Endosymbiotic Theory

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Throughout history, the principle question regarding the origin of life has baffled those studying within the field of science. Although the early belief of creation from divine beings was later challenged by the theory of Darwinism, the underlying issue was still prevalent. Many theories were created to solve this matter, however they were soon dismissed by their lack of evidence supporting their ideas. Recently, more detailed electron microscopes revealed that mitochondria and chloroplast store their own DNA. With this discovery, scientists were lead to the upbringing of a new proposition: The endosymbiotic theory. In 1967, Lynn Margulis, an American biologist and evolutionary theorist, developed the idea of endosymbiosis while researching at Boston University. Despite being considered a radical due her views in a Darwinist…show more content…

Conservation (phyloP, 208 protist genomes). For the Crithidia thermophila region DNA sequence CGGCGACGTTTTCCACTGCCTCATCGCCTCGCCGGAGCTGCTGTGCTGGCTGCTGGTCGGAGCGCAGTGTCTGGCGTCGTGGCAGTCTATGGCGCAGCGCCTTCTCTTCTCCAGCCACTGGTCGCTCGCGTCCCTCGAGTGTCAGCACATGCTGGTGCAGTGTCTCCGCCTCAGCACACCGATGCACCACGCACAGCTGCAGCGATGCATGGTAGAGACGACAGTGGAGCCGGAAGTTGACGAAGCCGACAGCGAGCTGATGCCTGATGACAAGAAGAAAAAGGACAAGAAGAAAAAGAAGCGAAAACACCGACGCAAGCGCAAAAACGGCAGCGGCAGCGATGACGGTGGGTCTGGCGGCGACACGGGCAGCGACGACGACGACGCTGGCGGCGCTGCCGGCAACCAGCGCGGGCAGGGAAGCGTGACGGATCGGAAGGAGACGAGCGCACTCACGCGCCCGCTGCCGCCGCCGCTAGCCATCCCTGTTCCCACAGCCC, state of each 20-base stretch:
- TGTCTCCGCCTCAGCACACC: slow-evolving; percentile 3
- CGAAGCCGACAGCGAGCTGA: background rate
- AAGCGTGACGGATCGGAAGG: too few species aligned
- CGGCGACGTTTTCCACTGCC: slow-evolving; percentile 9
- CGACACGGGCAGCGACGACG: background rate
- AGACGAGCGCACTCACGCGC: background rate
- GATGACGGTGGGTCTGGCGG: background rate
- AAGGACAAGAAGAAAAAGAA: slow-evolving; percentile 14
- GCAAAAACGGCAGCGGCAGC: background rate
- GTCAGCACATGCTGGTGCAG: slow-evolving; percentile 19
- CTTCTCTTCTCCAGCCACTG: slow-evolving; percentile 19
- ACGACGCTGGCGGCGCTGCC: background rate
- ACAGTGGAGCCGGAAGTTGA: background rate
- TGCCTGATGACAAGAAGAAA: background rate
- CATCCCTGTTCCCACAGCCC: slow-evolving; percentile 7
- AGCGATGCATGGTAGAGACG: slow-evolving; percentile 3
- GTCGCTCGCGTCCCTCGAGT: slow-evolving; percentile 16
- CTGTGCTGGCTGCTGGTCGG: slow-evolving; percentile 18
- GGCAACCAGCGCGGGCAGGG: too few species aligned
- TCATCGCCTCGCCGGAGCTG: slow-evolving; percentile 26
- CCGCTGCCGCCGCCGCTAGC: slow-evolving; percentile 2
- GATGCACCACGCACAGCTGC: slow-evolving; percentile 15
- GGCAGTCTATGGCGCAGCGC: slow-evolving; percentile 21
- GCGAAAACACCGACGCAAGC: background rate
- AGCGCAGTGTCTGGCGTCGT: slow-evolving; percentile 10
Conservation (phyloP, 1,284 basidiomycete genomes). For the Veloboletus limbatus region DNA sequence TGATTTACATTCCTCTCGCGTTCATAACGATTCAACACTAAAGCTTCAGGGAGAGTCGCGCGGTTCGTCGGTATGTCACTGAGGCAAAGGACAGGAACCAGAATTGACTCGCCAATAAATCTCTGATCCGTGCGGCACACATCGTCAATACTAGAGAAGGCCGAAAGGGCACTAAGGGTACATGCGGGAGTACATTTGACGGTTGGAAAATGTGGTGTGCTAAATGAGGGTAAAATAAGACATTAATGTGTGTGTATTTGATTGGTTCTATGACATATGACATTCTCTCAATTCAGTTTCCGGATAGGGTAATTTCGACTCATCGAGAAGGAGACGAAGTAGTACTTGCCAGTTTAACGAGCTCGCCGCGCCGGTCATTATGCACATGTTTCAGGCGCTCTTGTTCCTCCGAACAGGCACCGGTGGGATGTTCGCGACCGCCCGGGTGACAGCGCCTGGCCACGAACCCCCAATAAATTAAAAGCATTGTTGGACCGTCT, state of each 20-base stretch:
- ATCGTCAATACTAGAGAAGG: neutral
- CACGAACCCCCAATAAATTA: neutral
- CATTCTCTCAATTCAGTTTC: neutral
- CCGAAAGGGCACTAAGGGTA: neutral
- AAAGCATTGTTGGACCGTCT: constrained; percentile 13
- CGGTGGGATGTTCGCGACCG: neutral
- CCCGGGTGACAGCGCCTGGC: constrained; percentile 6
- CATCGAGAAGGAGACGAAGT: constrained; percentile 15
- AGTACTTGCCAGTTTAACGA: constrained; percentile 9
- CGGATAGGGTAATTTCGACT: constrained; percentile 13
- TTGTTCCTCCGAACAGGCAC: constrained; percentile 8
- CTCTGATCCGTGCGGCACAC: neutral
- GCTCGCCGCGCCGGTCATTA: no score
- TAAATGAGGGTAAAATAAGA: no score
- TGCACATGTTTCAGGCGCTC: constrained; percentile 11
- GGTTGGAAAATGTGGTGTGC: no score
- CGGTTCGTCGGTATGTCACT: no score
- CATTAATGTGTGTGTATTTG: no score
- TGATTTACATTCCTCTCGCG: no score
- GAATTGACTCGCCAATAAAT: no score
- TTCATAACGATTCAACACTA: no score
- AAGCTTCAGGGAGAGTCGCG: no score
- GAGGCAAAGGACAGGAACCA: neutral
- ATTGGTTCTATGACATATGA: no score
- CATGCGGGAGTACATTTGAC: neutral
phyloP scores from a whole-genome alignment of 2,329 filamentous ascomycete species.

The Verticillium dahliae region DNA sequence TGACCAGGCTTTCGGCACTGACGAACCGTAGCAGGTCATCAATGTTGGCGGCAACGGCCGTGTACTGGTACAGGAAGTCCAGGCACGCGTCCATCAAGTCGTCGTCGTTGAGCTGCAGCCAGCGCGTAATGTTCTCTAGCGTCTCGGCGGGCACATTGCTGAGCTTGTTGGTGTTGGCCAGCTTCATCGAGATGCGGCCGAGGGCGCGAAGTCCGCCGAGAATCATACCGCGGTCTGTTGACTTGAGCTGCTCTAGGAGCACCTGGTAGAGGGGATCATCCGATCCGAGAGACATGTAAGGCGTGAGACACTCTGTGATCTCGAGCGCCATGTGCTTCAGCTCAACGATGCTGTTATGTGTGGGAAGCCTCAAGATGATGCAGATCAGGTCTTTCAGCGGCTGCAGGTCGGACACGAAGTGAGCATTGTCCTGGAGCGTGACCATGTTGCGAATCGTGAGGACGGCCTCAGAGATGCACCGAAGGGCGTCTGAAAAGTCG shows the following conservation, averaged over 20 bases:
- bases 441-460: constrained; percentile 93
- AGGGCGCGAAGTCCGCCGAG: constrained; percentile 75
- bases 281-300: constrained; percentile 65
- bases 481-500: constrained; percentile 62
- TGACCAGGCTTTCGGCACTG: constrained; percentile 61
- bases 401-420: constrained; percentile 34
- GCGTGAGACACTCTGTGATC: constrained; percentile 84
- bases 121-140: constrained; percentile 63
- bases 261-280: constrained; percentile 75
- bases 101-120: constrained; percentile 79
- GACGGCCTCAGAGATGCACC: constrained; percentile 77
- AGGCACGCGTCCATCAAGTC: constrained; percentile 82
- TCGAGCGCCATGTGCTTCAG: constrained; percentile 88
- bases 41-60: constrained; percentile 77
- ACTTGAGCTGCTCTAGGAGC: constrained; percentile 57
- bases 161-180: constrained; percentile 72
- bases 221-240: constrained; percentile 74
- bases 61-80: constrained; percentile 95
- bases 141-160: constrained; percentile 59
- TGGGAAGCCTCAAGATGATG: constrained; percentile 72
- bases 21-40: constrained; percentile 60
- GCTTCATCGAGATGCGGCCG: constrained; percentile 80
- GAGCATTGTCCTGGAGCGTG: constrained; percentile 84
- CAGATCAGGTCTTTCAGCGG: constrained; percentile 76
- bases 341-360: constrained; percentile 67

The first evidence of the mitochondria is derived from eukaryotic cells found in fossils that were dated back to nearly 1.45 million years ago. During this time period, the earth's oceans were considered an highly anoxic environment and contained large concentrations of H2S- producing bacteria. This lead to the belief that Eukaryotes arose from an environment where anoxia was not unusual. Therefore, the host of the endosymbiont was an eukaryote that consisted of an anaerobic nucleus that consumed the mitochondria by phagocytosis. This would then allow the endosymbiont to detoxify oxygen benefiting the host. Although plausible, another theory regarding this issue believes that the endosymbiont was an archaebacterial prokaryote. This leads to the belief that the mitochondria were facultative anaerobe allowing them to live with or without oxygen. This would then allow the endosymbiont to produce H2 by symbiosis and provide oxygen when
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